This paper explores the role of oral language and representations in negotiating mathematical understanding. The data were gathered from two Indigenous Australian classrooms in Northern Queensland. The first classroom, a Year 6/7 consisted of 15 students whose ages range from 10 years to 12 years with eight being Aboriginal, six from Torres Strait and one from Papua New Guinea. The second classroom, a Years 4/5/6 classroom consisted of 14 Year 3/4/5 students, with eight being Aboriginal and six of Torres Strait Island origin. Both teachers had been working in this context for up to five years and were perceived by both the school community and local educational consultants as exemplary teachers of Indigenous Australian students. Data were gathered from conversations with the two teachers, and from videos of their lessons especially designed to illuminate issues they negotiate on a day-to-day basis when teaching mathematics. The results indicate that explicit consideration needs to be given to the careful development of precise mathematical language and concrete mathematical materials, the use of questioning in establishing classroom discourse, and the recognition that many of these classrooms are bilingual.
Objectives: The objective of this study was to compare evidence requirements for health technology assessment of pharmaceuticals by national agencies across Europe responsible for reimbursement decisions focusing specifically on relative effectiveness assessment.
Methods: Evidence requirements from thirty-three European countries were requested and twenty-nine national agencies provided documents to review. Data were extracted from national documents (manufacturer's submission templates and associated guidance) into a purpose-made framework with categories covering information about the health condition, the technology, clinical effectiveness and safety.
Results: The level of detail in the required evidence varies considerably across countries. Some countries include specific questions while others request information under general headings. Some countries include all information in a single document, which may or may not include guidance on how to complete the template. Others have specific guidance documents or methods and process manuals that help with the completion of the submission templates. Despite differences in quantity and detail, the content of the evidence requirements is broadly similar. All countries ask for information on the health technology, target disease, and clinical effectiveness and safety. However, one country only requests clinical effectiveness information as part of cost-effectiveness analyses. We found twenty-six evidence requirements for which generic answers may apply across borders and nineteen in which countries requested nationally specific information.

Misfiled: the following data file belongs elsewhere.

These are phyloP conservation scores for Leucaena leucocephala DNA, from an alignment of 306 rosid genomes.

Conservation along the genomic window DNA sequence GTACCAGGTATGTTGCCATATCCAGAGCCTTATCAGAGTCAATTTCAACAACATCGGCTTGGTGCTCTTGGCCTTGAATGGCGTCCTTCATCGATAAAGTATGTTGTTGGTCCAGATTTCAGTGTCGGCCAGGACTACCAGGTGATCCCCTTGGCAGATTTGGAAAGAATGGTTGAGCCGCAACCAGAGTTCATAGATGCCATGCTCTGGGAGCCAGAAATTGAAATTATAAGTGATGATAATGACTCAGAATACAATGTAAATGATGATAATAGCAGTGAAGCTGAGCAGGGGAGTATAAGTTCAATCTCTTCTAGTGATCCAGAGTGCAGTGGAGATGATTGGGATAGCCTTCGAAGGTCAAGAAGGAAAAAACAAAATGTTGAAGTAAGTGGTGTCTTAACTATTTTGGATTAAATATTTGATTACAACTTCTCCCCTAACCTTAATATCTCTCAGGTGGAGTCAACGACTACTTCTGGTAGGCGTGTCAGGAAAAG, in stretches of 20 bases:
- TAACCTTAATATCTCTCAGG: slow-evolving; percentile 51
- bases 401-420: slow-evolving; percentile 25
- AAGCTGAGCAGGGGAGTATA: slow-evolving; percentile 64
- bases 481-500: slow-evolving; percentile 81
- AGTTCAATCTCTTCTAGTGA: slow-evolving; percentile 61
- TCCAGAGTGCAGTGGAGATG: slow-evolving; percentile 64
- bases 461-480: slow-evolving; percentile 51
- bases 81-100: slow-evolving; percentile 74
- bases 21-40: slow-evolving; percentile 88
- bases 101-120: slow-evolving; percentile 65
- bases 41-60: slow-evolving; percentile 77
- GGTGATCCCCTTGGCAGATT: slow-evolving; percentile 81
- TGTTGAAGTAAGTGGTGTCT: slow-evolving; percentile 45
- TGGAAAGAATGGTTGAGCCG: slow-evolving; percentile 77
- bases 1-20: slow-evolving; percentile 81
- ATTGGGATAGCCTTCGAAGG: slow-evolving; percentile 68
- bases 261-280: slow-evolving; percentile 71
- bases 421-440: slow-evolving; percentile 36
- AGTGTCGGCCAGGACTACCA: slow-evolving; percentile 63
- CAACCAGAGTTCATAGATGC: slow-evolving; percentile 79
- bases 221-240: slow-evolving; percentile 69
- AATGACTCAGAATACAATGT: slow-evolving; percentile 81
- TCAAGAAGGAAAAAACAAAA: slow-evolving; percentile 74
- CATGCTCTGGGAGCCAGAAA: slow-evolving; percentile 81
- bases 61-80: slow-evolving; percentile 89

Conclusions: This work suggests that it would be possible to put together a minimum set of evidence requirements for HTA to support reimbursement decisions across Europe which could facilitate collaboration between jurisdictions.
Many patients approaching death experience hopelessness, helplessness, and a depressed mood, and these factors can contribute to a difficult end-of-life (EoL) period. Biography services may assist patients in finding meaning and purpose at this time. The aim of our study was to investigate the lived experience of volunteers involved in a biography service in Melbourne, Australia, using a qualitative methodology.
The participants were 10 volunteers who had participated in a biography service within a private palliative care service. Each volunteer was interviewed separately using a study-specific semistructured interview guide. The transcripts of these interviews were then subjected to thematic analysis.
Analysis yielded the following themes: motivations for volunteering; dealing with death, dying, and existential issues; psychosocial benefits of volunteering; and benefits and challenges of working with patients and their families. Our results indicated that volunteering gave the volunteers a deeper appreciation of existential issues, and helped them to be more appreciative of their own lives and gain a deeper awareness of the struggles other people experience. They also suggested that volunteers felt that their involvement contributed to their own personal development, and was personally rewarding. Furthermore, the results highlighted that volunteers found that encounters with family members were sometimes challenging. While some were appreciative, others imposed time limits, became overly reliant on the volunteers, and were sometimes offended, hurt, and angered by what was included in the final biography.